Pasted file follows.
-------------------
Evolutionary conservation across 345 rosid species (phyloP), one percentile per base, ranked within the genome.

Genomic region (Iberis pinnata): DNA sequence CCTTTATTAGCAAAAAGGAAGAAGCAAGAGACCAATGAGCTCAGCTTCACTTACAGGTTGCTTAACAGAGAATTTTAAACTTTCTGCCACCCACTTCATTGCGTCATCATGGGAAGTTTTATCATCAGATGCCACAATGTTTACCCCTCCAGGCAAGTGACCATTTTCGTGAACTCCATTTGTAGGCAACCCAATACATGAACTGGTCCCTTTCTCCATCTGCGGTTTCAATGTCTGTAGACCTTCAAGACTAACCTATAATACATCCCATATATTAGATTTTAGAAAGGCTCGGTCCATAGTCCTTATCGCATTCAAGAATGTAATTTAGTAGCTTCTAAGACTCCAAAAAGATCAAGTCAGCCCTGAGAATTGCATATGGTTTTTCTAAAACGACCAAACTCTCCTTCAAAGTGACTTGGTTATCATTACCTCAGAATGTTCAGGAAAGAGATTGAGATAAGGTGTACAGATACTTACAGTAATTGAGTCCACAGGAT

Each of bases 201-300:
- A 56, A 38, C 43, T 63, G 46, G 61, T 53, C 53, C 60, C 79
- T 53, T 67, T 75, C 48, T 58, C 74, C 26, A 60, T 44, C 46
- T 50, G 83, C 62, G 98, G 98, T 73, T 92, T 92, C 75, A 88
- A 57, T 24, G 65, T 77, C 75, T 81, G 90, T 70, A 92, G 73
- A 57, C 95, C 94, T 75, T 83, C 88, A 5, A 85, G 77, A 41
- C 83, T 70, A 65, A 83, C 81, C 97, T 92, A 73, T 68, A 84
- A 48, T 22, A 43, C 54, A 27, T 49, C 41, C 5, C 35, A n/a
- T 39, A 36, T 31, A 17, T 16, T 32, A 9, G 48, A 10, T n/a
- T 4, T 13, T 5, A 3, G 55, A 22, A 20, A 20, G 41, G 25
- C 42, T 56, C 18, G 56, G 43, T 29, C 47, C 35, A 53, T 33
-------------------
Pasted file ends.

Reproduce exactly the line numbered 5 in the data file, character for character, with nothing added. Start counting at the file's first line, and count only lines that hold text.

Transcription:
- T 53, T 67, T 75, C 48, T 58, C 74, C 26, A 60, T 44, C 46